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One fact was clear to attendees of the second-annual Wells Fargo Securities E-Cig Conference: Although innovation in this segment of the tobacco industry is still young, electronic cigarette and vapor products are evolving rapidly.
“This industry has staying power and will continue to be disruptive to the tobacco industry,” Bonnie Herzog, managing director of tobacco, beverage and convenience store research at Wells Fargo Securities LLC, said during her opening remarks at the Nov. 20 event in New York.
Growth of e-products can be seen in the size of the U.S. vapor market alone — which grew from approximately $1.8 billion to $2.6 billion over the last year — and through events such as “vape” being chosen as the word of the year for 2014.
While the e-products industry remains fragmented and consolidation is likely to continue, Herzog posed a big question to the audience: With e-cigarettes seeing such rapid growth, is this the beginning of the end for combustible cigarettes?
Numerous e-cigarette and vapor companies participated, including Altria Group Inc./Nu Mark LLC.; Ballantyne Brands LLC/Mistic ECigs; International Vapor Group; Johnson Creek Enterprises LLC; Logic Technology Development; NJOY Inc.; Reynolds American Inc./VUSE; VMR Products LLC/V2 Cigs; and XEO International Ltd.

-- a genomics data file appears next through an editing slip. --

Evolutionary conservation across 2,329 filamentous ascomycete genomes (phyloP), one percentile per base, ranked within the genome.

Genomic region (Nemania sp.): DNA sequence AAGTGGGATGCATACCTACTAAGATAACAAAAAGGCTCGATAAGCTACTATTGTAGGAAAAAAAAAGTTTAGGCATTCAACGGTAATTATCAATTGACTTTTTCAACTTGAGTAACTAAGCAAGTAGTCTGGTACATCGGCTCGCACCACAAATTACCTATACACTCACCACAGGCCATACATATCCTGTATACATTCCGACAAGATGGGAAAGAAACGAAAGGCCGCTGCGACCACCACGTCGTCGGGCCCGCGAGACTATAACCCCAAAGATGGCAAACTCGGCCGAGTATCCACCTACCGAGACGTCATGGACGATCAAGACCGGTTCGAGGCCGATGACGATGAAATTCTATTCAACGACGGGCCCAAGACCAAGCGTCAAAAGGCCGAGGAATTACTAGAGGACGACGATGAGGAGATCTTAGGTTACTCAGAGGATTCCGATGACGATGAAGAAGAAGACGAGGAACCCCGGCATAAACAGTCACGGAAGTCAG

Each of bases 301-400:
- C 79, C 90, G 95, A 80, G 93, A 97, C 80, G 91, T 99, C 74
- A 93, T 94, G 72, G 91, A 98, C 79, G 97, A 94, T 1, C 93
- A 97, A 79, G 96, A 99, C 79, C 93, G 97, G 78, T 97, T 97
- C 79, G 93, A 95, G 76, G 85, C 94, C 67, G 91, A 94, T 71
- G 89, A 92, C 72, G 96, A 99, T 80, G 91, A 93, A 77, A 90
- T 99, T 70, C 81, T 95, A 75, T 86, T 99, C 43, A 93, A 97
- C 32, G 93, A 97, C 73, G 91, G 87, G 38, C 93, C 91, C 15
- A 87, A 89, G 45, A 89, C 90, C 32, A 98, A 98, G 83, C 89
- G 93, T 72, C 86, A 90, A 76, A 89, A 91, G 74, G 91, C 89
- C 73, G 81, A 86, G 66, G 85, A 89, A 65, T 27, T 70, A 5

Consumer response to e-products is what sets this segment of the tobacco industry apart, according to Joe Murillo, president and general manager of Altria’s Nu Mark. “I have never seen consumers adopt or be interested in new products the way they’re interested in e-vapor,” he said.
NJOY CEO Craig Weiss expressed similar optimistic and ambitious sentiments, noting that his company is on a mission to obsolete combustible cigarettes.
The conference also included two expert panel discussions. During the Public Health Panel, Dave Dobbins, chief operating officer of the American Legacy Foundation, discussed the concept of absolute safety vs. relative safety, and how people should consider all potential harms and benefits. There may be some harm in inhaling e-liquids, but much less than in smoking combustible cigarettes, he said, and while e-cigarettes may not be safe, they are safer.
Public perception, however, is changing as a growing percentage of people perceive e-cigarettes as more harmful than the data shows, according to Dobbins.
During the Emerging Issues in the E-Cig/Vapor Regulatory Landscape Panel, Clive Bates of Counterfactual Consulting and Advocacy spoke out against new regulation. “Just about every idea so far will actually make things worse for the health of the marketplace,” he said. “Proposals on the table so far are worse than doing nothing because not much is wrong.”
If vaping is largely banned, Bates said it could do net harm because the risk to bystanders is extremely low, but the harm reduction when switching from combustible cigarettes to e-cigarettes is high. If the value proposition of e-cigarettes is lost, smokers will face further harm.
Panelists generally agreed that some regulation is necessary, but that the “sweet spot” must be found between no regulation and over-regulation.